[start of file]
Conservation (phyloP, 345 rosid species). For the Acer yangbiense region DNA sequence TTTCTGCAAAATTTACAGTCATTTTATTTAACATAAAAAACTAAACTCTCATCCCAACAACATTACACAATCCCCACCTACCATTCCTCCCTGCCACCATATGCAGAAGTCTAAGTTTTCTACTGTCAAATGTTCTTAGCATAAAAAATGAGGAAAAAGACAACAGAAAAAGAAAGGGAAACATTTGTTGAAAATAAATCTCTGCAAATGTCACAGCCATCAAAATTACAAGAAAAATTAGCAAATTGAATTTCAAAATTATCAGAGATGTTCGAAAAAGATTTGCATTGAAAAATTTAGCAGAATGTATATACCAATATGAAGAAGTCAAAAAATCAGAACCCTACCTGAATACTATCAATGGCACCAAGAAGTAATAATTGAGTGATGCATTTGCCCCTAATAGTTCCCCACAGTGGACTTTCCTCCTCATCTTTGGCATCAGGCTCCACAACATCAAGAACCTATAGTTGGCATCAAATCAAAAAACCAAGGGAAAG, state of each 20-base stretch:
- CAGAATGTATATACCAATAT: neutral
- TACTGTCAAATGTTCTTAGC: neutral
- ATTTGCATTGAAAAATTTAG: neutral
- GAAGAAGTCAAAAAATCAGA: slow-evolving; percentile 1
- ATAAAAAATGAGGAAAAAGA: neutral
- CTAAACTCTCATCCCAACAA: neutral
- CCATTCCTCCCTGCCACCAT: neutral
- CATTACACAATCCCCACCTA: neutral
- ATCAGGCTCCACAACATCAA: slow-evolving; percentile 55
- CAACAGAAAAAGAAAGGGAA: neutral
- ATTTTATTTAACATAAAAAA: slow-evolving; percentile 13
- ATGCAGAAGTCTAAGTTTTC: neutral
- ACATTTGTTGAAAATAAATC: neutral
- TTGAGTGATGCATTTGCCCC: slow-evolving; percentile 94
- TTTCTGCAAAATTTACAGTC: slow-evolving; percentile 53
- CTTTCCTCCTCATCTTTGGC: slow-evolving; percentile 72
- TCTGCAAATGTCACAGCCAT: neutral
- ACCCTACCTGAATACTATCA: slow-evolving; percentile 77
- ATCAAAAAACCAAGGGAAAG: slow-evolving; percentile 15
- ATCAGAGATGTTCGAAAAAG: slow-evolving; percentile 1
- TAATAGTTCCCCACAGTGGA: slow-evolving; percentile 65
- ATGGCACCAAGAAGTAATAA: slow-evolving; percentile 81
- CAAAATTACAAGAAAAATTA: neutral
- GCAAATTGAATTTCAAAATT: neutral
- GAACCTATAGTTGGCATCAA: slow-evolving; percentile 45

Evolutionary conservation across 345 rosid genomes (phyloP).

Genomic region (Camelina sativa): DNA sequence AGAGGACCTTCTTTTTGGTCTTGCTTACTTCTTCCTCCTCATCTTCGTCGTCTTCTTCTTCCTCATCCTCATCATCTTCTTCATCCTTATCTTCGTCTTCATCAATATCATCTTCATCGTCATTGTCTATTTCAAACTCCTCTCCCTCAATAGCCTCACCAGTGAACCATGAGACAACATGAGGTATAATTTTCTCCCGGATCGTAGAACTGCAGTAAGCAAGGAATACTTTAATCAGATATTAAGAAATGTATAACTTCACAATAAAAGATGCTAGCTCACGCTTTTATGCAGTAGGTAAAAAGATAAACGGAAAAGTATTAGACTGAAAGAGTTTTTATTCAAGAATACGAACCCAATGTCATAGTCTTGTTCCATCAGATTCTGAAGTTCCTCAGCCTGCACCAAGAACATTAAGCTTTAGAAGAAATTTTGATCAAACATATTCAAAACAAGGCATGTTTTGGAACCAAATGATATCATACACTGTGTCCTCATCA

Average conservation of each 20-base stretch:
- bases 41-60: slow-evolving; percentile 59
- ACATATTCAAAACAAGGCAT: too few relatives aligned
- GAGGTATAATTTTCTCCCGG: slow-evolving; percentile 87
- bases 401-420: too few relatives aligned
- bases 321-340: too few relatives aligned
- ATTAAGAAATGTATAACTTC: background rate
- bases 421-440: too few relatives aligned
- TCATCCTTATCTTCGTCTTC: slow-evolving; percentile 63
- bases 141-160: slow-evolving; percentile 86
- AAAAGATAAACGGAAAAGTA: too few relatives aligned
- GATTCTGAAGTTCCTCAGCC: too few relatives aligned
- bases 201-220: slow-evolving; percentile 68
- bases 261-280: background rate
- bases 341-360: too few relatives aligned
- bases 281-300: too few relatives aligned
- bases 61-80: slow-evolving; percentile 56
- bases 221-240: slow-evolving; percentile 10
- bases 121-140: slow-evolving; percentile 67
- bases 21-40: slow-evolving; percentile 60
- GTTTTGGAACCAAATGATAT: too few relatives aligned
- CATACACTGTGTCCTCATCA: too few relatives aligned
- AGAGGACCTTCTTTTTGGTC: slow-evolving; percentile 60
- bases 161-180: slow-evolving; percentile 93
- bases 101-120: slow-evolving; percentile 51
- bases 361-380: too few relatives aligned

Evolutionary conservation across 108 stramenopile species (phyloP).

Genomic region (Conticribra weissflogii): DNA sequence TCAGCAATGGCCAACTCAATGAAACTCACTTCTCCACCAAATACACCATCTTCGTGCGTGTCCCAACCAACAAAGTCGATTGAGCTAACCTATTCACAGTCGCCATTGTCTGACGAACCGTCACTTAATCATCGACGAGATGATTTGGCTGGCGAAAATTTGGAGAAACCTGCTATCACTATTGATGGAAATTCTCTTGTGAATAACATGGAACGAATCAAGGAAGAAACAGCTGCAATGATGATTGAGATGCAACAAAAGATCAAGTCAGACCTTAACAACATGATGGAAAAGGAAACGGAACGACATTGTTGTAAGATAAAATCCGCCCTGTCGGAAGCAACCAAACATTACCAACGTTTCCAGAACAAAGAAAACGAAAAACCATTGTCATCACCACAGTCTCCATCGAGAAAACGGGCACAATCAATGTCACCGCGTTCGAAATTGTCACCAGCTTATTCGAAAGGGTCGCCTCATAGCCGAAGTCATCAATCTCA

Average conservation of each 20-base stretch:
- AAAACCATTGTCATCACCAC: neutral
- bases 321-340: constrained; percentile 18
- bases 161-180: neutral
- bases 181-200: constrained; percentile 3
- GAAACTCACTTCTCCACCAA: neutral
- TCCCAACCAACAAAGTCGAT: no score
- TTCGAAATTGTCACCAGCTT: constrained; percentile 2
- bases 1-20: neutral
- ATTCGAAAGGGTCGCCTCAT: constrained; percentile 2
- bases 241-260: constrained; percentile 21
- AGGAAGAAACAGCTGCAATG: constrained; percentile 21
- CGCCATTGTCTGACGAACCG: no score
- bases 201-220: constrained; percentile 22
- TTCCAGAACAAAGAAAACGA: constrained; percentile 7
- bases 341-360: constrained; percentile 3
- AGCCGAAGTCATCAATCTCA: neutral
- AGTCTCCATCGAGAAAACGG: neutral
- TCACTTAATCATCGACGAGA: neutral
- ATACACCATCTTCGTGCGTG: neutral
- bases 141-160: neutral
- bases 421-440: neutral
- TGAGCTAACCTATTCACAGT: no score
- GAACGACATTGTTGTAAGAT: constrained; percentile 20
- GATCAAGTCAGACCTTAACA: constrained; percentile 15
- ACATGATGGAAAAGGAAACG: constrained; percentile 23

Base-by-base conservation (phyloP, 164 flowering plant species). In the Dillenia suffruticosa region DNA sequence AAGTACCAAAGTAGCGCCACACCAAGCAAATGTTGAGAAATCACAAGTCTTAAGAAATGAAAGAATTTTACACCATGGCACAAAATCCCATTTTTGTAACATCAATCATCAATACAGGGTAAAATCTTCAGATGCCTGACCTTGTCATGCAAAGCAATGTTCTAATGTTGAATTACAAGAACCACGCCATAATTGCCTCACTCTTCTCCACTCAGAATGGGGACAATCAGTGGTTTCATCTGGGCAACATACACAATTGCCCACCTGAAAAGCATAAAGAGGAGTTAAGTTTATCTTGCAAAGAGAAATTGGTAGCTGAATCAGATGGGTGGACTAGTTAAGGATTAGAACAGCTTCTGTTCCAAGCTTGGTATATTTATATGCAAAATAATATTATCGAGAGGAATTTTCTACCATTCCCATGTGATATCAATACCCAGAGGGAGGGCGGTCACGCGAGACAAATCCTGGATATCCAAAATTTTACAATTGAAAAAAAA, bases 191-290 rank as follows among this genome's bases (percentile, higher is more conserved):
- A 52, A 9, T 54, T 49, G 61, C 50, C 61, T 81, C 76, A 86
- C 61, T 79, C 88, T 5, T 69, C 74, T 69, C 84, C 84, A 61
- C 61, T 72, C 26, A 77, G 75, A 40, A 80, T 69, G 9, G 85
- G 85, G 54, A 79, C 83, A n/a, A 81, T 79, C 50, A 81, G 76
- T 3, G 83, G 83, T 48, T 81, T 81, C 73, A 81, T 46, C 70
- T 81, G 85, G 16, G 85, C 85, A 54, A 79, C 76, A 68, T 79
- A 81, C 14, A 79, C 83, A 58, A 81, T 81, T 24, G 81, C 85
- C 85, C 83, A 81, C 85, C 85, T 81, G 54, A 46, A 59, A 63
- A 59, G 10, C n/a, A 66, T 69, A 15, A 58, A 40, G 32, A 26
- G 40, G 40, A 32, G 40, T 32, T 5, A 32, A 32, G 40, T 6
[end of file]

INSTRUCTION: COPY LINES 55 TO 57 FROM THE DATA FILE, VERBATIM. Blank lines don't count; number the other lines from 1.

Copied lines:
Evolutionary conservation across 108 stramenopile species (phyloP).

Genomic region (Conticribra weissflogii): DNA sequence TCAGCAATGGCCAACTCAATGAAACTCACTTCTCCACCAAATACACCATCTTCGTGCGTGTCCCAACCAACAAAGTCGATTGAGCTAACCTATTCACAGTCGCCATTGTCTGACGAACCGTCACTTAATCATCGACGAGATGATTTGGCTGGCGAAAATTTGGAGAAACCTGCTATCACTATTGATGGAAATTCTCTTGTGAATAACATGGAACGAATCAAGGAAGAAACAGCTGCAATGATGATTGAGATGCAACAAAAGATCAAGTCAGACCTTAACAACATGATGGAAAAGGAAACGGAACGACATTGTTGTAAGATAAAATCCGCCCTGTCGGAAGCAACCAAACATTACCAACGTTTCCAGAACAAAGAAAACGAAAAACCATTGTCATCACCACAGTCTCCATCGAGAAAACGGGCACAATCAATGTCACCGCGTTCGAAATTGTCACCAGCTTATTCGAAAGGGTCGCCTCATAGCCGAAGTCATCAATCTCA

Average conservation of each 20-base stretch: